Sunday, July 29, 2012

The Game is Kaput

Kaput is one of those few German words that I did not need to learn after I arrived in Germany. Like Gesundheit, kaput has a firm place in the American vocabulary, although I remember it being used with children more than in serious, "adult" situations  ("Awe, your toy is kaput" rather than, "Yes, sir, I think that it's the alternator that is kaput").

In gaming groups and hobby forums, the word's English equivalent seems to be popular in describing many new games:  broken.  Apparently, if we are to believe public opinion, a good portion of new releases just do not work.

Thursday, July 19, 2012

POSTCARD FROM BERLIN #56: Lecturing on Game Design at the Technical University

I've finally finished translating my guest lecture from last October at Berlin's Technical University for it's first year architecture students.  I've posted the lecture, along with photos from the presentation and from the student's work, as my latest Postcard From Berlin on the Opinionated Gamers website.

Monday, July 9, 2012

Oscars....for Board Games?

Germany's prestigious Game of the Year award was announced today in Berlin.  The international buzz surrounding the event demonstrates that Germany is still the axis around which the gaming world turns, even when innovation in board game design has spread to other countries--including the Czech Republic and Finland.  In fact, a German game designer has not won the main award since 2008.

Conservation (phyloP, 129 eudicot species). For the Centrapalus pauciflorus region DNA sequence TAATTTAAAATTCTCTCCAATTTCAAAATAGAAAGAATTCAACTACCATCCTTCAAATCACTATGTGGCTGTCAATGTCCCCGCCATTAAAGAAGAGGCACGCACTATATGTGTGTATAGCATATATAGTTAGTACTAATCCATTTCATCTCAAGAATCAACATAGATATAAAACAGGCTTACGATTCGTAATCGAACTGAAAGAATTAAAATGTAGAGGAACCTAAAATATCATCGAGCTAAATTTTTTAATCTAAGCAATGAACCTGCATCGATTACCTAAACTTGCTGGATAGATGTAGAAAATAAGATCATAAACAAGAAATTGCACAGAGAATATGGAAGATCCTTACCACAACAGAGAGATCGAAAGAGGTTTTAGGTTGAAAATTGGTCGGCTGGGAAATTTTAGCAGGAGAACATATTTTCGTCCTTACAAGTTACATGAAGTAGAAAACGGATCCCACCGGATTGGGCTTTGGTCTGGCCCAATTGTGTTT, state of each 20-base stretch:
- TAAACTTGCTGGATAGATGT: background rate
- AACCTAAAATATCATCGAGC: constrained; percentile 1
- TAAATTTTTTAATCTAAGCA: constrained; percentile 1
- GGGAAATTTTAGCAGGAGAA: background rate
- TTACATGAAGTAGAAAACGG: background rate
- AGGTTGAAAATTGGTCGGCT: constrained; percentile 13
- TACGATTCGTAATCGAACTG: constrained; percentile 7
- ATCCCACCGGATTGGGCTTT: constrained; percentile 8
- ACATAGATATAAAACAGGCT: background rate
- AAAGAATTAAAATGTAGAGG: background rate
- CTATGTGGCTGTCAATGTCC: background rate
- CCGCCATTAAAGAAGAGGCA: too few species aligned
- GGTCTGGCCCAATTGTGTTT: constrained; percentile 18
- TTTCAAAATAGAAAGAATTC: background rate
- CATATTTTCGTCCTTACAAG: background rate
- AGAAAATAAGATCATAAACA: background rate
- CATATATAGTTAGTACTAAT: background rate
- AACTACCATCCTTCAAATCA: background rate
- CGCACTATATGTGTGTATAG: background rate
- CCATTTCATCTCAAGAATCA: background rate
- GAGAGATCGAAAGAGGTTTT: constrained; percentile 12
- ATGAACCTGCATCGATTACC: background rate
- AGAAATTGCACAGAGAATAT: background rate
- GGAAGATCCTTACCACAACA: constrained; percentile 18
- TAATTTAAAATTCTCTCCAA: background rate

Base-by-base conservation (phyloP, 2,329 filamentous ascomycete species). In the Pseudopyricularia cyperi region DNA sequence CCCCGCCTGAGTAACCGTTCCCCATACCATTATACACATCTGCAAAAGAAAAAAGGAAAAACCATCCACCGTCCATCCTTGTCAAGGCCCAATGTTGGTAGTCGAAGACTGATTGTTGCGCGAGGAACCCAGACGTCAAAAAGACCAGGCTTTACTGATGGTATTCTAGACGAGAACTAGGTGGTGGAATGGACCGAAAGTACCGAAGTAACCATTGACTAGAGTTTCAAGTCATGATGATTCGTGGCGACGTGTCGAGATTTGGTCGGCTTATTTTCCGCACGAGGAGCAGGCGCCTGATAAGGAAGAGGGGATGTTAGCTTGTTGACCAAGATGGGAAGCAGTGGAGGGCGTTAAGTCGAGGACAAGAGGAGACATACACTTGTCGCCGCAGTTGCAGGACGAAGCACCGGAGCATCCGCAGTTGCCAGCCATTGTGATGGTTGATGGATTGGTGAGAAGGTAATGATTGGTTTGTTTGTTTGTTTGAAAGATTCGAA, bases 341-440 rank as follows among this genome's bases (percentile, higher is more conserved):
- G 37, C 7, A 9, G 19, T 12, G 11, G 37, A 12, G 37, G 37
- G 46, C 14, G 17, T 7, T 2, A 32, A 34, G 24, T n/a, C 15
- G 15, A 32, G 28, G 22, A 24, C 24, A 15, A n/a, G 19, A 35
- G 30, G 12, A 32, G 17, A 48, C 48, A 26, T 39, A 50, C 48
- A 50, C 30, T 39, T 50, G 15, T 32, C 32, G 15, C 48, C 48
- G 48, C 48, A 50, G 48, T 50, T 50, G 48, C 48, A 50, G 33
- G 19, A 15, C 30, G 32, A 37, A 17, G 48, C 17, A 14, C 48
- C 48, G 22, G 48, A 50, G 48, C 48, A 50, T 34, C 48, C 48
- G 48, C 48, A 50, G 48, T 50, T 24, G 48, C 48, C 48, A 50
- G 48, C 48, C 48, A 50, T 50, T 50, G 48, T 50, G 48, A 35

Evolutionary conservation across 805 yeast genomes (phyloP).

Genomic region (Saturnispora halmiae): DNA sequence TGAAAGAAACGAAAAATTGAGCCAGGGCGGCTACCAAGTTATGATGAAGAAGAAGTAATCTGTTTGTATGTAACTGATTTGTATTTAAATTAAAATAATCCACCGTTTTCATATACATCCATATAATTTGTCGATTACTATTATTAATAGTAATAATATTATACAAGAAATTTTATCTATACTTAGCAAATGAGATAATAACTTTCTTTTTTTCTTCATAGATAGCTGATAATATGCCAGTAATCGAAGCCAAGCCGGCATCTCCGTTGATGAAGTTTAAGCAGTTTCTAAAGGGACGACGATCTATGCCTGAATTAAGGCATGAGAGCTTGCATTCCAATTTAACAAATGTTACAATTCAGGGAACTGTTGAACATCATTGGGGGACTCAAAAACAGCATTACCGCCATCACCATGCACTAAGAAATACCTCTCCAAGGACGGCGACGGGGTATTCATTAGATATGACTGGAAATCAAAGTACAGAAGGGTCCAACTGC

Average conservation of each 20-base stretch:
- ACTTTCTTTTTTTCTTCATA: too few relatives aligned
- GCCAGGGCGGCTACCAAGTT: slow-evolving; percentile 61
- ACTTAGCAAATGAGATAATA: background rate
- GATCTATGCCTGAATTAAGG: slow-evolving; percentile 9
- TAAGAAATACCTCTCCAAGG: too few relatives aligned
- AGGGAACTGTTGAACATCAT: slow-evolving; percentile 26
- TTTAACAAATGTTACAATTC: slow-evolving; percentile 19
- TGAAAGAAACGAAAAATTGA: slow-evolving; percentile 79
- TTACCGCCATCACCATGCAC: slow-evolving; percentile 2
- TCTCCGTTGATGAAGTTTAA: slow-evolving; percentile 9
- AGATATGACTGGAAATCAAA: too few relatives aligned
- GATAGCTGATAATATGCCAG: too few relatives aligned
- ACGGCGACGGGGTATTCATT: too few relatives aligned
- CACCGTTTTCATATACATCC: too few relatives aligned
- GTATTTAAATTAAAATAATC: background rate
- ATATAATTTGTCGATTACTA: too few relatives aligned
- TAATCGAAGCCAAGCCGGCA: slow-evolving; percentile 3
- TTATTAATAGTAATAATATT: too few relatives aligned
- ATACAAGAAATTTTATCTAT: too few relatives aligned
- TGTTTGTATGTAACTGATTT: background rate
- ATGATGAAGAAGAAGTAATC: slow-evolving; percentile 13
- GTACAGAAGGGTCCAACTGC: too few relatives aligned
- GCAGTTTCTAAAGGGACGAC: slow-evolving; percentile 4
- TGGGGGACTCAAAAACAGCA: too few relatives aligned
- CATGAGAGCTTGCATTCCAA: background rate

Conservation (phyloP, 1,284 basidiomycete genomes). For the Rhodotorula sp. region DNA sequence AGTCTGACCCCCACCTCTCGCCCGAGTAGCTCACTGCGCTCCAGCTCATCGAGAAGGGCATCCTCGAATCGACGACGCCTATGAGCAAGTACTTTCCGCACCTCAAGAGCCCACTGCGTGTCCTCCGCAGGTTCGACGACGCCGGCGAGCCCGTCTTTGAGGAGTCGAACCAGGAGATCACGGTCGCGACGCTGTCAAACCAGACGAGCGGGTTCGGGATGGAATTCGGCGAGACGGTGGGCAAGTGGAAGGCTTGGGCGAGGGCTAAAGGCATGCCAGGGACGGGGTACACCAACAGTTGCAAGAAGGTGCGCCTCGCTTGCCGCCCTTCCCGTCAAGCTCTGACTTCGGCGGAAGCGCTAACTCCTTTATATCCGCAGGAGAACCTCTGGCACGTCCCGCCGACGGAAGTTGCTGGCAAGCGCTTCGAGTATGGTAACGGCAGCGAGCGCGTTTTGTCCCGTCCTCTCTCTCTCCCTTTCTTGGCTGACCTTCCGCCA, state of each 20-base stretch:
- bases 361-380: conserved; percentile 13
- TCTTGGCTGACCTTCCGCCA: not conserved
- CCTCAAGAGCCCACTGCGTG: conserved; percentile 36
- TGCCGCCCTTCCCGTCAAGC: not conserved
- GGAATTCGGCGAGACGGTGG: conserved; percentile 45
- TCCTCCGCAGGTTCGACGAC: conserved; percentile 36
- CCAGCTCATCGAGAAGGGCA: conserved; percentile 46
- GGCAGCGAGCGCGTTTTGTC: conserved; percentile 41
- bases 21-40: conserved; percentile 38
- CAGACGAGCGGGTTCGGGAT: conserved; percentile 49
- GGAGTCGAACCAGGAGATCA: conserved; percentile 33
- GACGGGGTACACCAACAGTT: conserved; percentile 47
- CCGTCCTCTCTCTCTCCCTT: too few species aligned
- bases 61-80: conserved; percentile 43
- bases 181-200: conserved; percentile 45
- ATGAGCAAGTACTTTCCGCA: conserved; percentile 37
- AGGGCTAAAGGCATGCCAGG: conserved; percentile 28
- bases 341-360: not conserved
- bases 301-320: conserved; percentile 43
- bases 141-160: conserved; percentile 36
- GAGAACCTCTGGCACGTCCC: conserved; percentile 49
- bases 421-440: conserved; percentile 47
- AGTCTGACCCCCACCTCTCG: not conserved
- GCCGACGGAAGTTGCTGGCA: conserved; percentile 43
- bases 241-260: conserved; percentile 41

Thursday, July 5, 2012

Based on a True Story

Historical themes have been a part of games for some time.  They run the gamut from detailed simulations to themes that are "pasted-on" superficially in order to make the rules more memorable.

It is interesting, once again, to compare the medium to the film industry, where historical themes also turn up in a variety of ways.  In movie theaters, we can, for example, watch a documentary that is often very true to life.  Then there are the films that are based on a true story.  And finally, there are those that  can only claim to be "inspired by a true story."

In board game design, war games have the most similarity to documentaries.  Their main purpose is to reenact a particular battle or war, and the details are important, even if it means pages of rules to remember.

Then there are Euro games which try to capture the flavor of a particular historical setting, such as building up the island of Puerto Rico or the routes of Germany's early horse-drawn postal service.  Most Euros, however, abstract the theme to such a degree, that the historical content would fall into the "inspired by a true story" category.

Is this such a bad thing?